6 found
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  1.  31
    Intergroup Aggression in Chimpanzees and War in Nomadic Hunter-Gatherers.Richard W. Wrangham & Luke Glowacki - 2012 - Human Nature 23 (1):5-29.
    Chimpanzee and hunter-gatherer intergroup aggression differ in important ways, including humans having the ability to form peaceful relationships and alliances among groups. This paper nevertheless evaluates the hypothesis that intergroup aggression evolved according to the same functional principles in the two species—selection favoring a tendency to kill members of neighboring groups when killing could be carried out safely. According to this idea chimpanzees and humans are equally risk-averse when fighting. When self-sacrificial war practices are found in humans, therefore, they result (...)
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  2.  15
    The Role of Rewards in Motivating Participation in Simple Warfare.Luke Glowacki & Richard W. Wrangham - 2013 - Human Nature 24 (4):444-460.
    In the absence of explicit punitive sanctions, why do individuals voluntarily participate in intergroup warfare when doing so incurs a mortality risk? Here we consider the motivation of individuals for participating in warfare. We hypothesize that in addition to other considerations, individuals are incentivized by the possibility of rewards. We test a prediction of this “cultural rewards war-risk hypothesis” with ethnographic literature on warfare in small-scale societies. We find that a greater number of benefits from warfare is associated with a (...)
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  3. Self-Interested Agents Create, Maintain, and Modify Group-Functional Culture.Manvir Singh, Luke Glowacki & Richard W. Wrangham - 2016 - Behavioral and Brain Sciences 39.
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  4.  25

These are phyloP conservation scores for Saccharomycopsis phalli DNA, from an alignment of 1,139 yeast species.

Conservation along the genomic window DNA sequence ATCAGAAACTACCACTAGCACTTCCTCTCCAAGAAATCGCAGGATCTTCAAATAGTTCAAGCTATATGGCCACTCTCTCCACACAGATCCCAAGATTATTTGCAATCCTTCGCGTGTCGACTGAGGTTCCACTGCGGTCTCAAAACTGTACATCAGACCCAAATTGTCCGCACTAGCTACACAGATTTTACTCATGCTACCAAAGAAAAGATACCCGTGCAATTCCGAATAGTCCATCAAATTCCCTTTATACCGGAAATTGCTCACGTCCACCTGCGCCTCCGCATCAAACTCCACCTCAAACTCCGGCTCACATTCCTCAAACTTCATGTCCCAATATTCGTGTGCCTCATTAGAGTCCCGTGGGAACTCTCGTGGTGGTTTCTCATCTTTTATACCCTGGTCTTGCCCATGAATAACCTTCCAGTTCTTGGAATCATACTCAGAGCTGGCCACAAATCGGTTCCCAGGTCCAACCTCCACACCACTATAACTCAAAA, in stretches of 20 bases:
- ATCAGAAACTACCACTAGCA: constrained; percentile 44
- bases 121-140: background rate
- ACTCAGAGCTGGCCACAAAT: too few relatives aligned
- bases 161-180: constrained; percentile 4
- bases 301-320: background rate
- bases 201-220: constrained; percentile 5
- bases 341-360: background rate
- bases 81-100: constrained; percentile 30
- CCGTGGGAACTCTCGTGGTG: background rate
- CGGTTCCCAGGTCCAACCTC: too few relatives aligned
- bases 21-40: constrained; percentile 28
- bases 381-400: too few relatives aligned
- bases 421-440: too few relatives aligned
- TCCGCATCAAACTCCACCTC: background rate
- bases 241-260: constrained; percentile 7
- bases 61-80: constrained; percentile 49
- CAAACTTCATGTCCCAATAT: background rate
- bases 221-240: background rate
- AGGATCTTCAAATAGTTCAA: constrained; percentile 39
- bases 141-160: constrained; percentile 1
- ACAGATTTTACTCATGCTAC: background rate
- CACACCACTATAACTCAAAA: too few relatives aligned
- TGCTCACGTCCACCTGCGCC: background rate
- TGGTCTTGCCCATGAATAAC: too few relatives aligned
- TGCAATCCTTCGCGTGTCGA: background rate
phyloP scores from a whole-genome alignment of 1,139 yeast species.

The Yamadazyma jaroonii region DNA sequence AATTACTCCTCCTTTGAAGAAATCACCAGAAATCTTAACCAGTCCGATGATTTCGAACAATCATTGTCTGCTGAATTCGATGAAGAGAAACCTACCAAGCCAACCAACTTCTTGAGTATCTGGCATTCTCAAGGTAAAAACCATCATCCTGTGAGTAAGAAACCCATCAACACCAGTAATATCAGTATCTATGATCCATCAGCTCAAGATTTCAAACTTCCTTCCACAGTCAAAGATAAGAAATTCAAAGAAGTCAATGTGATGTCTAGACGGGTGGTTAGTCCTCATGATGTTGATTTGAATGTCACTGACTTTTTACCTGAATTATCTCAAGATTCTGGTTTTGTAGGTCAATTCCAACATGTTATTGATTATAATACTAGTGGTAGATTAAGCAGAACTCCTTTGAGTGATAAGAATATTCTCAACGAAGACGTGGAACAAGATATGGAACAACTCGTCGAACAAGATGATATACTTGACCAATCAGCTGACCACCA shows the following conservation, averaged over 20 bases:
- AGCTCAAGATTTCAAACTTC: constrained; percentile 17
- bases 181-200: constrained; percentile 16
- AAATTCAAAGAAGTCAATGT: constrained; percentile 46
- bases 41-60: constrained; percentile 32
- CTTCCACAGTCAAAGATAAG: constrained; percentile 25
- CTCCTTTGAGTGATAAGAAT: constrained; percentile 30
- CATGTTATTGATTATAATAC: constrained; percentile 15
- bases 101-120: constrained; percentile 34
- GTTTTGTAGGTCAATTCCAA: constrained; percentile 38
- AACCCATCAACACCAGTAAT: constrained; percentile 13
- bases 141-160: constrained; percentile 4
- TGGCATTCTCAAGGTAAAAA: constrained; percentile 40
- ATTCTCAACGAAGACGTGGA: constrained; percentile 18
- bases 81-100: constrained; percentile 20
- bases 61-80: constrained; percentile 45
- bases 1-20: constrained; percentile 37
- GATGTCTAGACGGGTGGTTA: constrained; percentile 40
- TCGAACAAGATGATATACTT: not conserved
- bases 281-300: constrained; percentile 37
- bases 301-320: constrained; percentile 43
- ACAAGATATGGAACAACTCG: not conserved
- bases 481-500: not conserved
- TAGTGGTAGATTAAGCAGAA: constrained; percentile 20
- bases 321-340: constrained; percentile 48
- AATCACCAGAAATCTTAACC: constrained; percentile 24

The Evolution of Sexuality in Chimpanzees and Bonobos.Richard W. Wrangham - 1993 - Human Nature 4 (1):47-79.
    The evolution of nonconceptive sexuality in bonobos and chimpanzees is discussed from a functional perspective. Bonobos and chimpanzees have three functions of sexual activity in common (paternity confusion, practice sex, and exchange for favors), but only bonobos use sex purely for communication about social relationships. Bonobo hypersexuality appears closely linked to the evolution of female-female alliances. I suggest that these alliances were made possible by relaxed feeding competition, that they were favored through their effect on reducing sexual coercion, and that (...)
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  5.  5
    Male More Than Female Infants Imitate Propulsive Motion.Joyce F. Benenson, Robert Tennyson & Richard W. Wrangham - 2011 - Cognition 121 (2):262-267.
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  6.  19
    Human Males Appear More Prepared Than Females to Resolve Conflicts with Same-Sex Peers.Joyce F. Benenson, Melissa N. Kuhn, Patrick J. Ryan, Anthony J. Ferranti, Rose Blondin, Michael Shea, Chalice Charpentier, Melissa Emery Thompson & Richard W. Wrangham - 2014 - Human Nature 25 (2):251-268.
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